Let your tomatoes ripen on the plant itself; it will taste better than the ones you buy in the market, writes Thilaka Baskaran
When the Spaniards reached South America they found an orange coloured vegetable called ‘tomato'. It was taken to Europe in 1550 and came to India through the British, probably around 1750. After much hybridisation, there is a huge variety of tomatoes in the market. India is among the top five tomato-producing countries in the world.
There are two main varieties of tomatoes: a bushy type that bears a full crop in a short period, a variety that most commercial crops belong to; and an indeterminate vine variety that needs proper staking with sticks or a cage and bears fruit over a long period of time. Most home growers would prefer the latter.
Tomatoes can be grown easily as a container plant also. Probably four or five plants that are well-cared for will yield enough fruits for an average family.
Tomato seeds germinate in seven to 10 days and can be transplanted when the plants have four true leaves. Make sure the soil is a combination of well-rotted compost, cocopeat and some fish and bone meal mixed in. The bushy variety may not need staking but the tall variety does. As the plant grows, prune the side shoots and remove the yellow leaves. Make sure you water it regularly and keep the soil moist.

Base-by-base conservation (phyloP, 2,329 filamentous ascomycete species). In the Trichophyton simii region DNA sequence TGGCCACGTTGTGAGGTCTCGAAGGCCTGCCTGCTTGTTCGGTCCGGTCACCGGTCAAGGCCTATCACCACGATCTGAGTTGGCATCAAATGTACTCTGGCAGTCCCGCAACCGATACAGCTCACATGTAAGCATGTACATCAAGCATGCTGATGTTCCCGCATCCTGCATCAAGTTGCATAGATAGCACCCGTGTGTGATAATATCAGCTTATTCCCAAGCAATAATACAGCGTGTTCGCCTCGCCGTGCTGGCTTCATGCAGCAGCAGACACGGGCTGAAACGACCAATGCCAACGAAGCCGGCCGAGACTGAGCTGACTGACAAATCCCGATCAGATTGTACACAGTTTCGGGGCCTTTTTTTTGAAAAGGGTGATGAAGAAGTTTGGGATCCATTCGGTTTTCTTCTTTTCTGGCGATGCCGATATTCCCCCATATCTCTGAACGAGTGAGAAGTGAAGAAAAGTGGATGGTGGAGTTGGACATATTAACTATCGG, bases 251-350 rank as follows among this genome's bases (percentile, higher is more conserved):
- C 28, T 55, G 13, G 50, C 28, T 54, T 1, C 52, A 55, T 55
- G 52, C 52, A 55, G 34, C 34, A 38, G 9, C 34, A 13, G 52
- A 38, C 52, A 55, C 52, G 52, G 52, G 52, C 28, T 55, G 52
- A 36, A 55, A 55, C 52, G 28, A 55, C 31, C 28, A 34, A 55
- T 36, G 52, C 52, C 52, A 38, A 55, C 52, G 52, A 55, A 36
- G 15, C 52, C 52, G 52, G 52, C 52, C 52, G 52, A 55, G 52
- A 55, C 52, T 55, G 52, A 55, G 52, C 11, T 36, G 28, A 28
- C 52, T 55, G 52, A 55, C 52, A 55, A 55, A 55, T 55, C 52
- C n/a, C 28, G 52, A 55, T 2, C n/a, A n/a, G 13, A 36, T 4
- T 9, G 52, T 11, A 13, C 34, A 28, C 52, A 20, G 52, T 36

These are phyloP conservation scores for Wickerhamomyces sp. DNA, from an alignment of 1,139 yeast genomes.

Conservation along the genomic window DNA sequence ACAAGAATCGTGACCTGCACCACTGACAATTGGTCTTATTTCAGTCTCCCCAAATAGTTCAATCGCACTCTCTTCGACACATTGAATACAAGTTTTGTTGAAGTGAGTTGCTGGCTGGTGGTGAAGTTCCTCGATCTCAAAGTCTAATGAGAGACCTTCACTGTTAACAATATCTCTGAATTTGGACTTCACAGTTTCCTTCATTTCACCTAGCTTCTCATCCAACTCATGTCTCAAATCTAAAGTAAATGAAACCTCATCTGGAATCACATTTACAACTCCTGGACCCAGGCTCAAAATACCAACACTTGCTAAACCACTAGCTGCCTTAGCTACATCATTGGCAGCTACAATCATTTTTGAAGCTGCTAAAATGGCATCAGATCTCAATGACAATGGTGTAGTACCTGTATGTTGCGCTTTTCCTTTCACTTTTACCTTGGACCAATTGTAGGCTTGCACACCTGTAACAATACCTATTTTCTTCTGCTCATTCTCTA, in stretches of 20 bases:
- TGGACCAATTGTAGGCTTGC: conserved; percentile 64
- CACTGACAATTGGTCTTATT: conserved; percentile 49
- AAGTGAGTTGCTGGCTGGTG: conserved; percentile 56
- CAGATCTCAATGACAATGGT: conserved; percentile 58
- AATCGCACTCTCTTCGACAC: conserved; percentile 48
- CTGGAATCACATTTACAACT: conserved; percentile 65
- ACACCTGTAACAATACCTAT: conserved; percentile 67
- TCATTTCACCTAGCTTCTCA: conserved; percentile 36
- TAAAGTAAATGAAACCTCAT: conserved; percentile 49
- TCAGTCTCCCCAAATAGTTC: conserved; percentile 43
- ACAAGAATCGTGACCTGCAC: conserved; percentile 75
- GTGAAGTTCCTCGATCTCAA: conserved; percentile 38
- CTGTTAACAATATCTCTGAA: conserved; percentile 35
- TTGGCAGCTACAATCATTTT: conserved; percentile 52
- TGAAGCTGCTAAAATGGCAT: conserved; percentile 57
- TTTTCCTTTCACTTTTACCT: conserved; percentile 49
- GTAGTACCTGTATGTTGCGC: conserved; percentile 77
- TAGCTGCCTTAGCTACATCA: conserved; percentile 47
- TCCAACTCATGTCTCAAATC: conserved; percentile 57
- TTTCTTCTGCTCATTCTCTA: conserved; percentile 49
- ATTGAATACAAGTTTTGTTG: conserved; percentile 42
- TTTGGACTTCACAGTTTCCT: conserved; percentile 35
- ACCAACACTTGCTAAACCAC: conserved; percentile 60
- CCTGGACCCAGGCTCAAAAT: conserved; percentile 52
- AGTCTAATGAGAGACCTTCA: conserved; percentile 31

Tomatoes need a lot of nutrients at different stages of its growth. A couple of weeks after transplanting, start applying manure: after the flowers appear; when the fruit reaches the size of a gooseberry; and after you pick your first ripe tomatoes. But take care not to overdo this as you might end up with a large lush plant with only a few fruits. Plant a few marigolds near the plants to keep pests away. Let your tomatoes ripen on the plant itself. You will notice it tastes better than what you pick up from the shops.
Tomato is very rich in nutrients. A cup of chopped tomato provides 50 percent of the day's requirement of vitamin C, 25 per cent of vitamin A and a host of other vitamins and minerals. Studies suggest that Lycopene, the anti-oxidants that give the colour to the tomato, help prevent several types of cancer.
Keywords: vitamin C